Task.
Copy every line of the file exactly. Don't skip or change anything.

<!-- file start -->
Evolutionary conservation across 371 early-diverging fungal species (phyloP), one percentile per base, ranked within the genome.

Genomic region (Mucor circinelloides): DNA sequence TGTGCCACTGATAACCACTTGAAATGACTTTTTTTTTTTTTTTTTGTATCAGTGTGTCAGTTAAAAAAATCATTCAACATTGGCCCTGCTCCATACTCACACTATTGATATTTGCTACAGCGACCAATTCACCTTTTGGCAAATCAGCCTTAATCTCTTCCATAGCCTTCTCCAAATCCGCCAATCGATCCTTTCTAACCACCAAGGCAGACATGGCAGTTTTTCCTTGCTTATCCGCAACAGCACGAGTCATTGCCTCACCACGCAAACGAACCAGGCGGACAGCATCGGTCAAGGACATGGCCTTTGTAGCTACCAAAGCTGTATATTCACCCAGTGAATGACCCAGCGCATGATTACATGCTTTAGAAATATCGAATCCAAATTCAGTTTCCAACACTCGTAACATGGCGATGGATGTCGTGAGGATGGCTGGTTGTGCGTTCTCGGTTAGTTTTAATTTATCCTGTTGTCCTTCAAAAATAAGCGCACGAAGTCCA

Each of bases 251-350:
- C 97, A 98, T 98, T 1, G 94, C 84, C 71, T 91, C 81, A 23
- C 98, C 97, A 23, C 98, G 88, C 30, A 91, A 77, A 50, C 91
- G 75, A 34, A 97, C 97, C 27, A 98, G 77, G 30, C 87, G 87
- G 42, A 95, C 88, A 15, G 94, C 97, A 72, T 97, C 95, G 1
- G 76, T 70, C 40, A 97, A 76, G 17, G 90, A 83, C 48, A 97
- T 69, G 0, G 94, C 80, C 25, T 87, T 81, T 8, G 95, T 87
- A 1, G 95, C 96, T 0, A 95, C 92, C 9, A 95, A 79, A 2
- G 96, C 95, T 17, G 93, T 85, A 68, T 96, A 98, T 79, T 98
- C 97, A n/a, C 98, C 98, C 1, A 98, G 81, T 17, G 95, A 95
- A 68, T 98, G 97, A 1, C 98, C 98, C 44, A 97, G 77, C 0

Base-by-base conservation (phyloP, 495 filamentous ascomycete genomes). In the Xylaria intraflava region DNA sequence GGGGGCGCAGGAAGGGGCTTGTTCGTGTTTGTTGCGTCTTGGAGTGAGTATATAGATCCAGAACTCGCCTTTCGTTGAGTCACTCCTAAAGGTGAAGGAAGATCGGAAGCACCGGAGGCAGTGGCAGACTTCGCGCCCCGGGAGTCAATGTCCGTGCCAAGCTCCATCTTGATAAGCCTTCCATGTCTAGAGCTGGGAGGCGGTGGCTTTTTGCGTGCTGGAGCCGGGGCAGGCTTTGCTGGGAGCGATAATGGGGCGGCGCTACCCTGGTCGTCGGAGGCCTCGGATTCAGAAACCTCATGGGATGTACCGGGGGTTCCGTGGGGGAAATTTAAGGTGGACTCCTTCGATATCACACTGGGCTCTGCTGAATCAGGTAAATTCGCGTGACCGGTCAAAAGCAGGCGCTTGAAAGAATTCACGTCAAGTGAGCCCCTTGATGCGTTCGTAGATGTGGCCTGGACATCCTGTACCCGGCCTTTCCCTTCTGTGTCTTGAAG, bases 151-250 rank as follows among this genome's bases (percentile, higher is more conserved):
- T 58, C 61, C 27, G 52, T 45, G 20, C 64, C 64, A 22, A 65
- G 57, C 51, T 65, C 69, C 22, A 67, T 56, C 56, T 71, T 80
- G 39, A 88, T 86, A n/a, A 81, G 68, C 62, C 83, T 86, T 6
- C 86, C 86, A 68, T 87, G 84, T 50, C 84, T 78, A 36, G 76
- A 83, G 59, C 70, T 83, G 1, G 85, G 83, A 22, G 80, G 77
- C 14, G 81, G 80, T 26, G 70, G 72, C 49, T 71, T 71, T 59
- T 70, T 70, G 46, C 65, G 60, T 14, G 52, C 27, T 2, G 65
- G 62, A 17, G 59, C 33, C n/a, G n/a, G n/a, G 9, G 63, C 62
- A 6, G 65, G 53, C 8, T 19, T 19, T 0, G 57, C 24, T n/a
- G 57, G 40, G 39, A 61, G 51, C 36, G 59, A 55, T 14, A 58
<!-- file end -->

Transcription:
Evolutionary conservation across 371 early-diverging fungal species (phyloP), one percentile per base, ranked within the genome.

Genomic region (Mucor circinelloides): DNA sequence TGTGCCACTGATAACCACTTGAAATGACTTTTTTTTTTTTTTTTTGTATCAGTGTGTCAGTTAAAAAAATCATTCAACATTGGCCCTGCTCCATACTCACACTATTGATATTTGCTACAGCGACCAATTCACCTTTTGGCAAATCAGCCTTAATCTCTTCCATAGCCTTCTCCAAATCCGCCAATCGATCCTTTCTAACCACCAAGGCAGACATGGCAGTTTTTCCTTGCTTATCCGCAACAGCACGAGTCATTGCCTCACCACGCAAACGAACCAGGCGGACAGCATCGGTCAAGGACATGGCCTTTGTAGCTACCAAAGCTGTATATTCACCCAGTGAATGACCCAGCGCATGATTACATGCTTTAGAAATATCGAATCCAAATTCAGTTTCCAACACTCGTAACATGGCGATGGATGTCGTGAGGATGGCTGGTTGTGCGTTCTCGGTTAGTTTTAATTTATCCTGTTGTCCTTCAAAAATAAGCGCACGAAGTCCA

Each of bases 251-350:
- C 97, A 98, T 98, T 1, G 94, C 84, C 71, T 91, C 81, A 23
- C 98, C 97, A 23, C 98, G 88, C 30, A 91, A 77, A 50, C 91
- G 75, A 34, A 97, C 97, C 27, A 98, G 77, G 30, C 87, G 87
- G 42, A 95, C 88, A 15, G 94, C 97, A 72, T 97, C 95, G 1
- G 76, T 70, C 40, A 97, A 76, G 17, G 90, A 83, C 48, A 97
- T 69, G 0, G 94, C 80, C 25, T 87, T 81, T 8, G 95, T 87
- A 1, G 95, C 96, T 0, A 95, C 92, C 9, A 95, A 79, A 2
- G 96, C 95, T 17, G 93, T 85, A 68, T 96, A 98, T 79, T 98
- C 97, A n/a, C 98, C 98, C 1, A 98, G 81, T 17, G 95, A 95
- A 68, T 98, G 97, A 1, C 98, C 98, C 44, A 97, G 77, C 0

Base-by-base conservation (phyloP, 495 filamentous ascomycete genomes). In the Xylaria intraflava region DNA sequence GGGGGCGCAGGAAGGGGCTTGTTCGTGTTTGTTGCGTCTTGGAGTGAGTATATAGATCCAGAACTCGCCTTTCGTTGAGTCACTCCTAAAGGTGAAGGAAGATCGGAAGCACCGGAGGCAGTGGCAGACTTCGCGCCCCGGGAGTCAATGTCCGTGCCAAGCTCCATCTTGATAAGCCTTCCATGTCTAGAGCTGGGAGGCGGTGGCTTTTTGCGTGCTGGAGCCGGGGCAGGCTTTGCTGGGAGCGATAATGGGGCGGCGCTACCCTGGTCGTCGGAGGCCTCGGATTCAGAAACCTCATGGGATGTACCGGGGGTTCCGTGGGGGAAATTTAAGGTGGACTCCTTCGATATCACACTGGGCTCTGCTGAATCAGGTAAATTCGCGTGACCGGTCAAAAGCAGGCGCTTGAAAGAATTCACGTCAAGTGAGCCCCTTGATGCGTTCGTAGATGTGGCCTGGACATCCTGTACCCGGCCTTTCCCTTCTGTGTCTTGAAG, bases 151-250 rank as follows among this genome's bases (percentile, higher is more conserved):
- T 58, C 61, C 27, G 52, T 45, G 20, C 64, C 64, A 22, A 65
- G 57, C 51, T 65, C 69, C 22, A 67, T 56, C 56, T 71, T 80
- G 39, A 88, T 86, A n/a, A 81, G 68, C 62, C 83, T 86, T 6
- C 86, C 86, A 68, T 87, G 84, T 50, C 84, T 78, A 36, G 76
- A 83, G 59, C 70, T 83, G 1, G 85, G 83, A 22, G 80, G 77
- C 14, G 81, G 80, T 26, G 70, G 72, C 49, T 71, T 71, T 59
- T 70, T 70, G 46, C 65, G 60, T 14, G 52, C 27, T 2, G 65
- G 62, A 17, G 59, C 33, C n/a, G n/a, G n/a, G 9, G 63, C 62
- A 6, G 65, G 53, C 8, T 19, T 19, T 0, G 57, C 24, T n/a
- G 57, G 40, G 39, A 61, G 51, C 36, G 59, A 55, T 14, A 58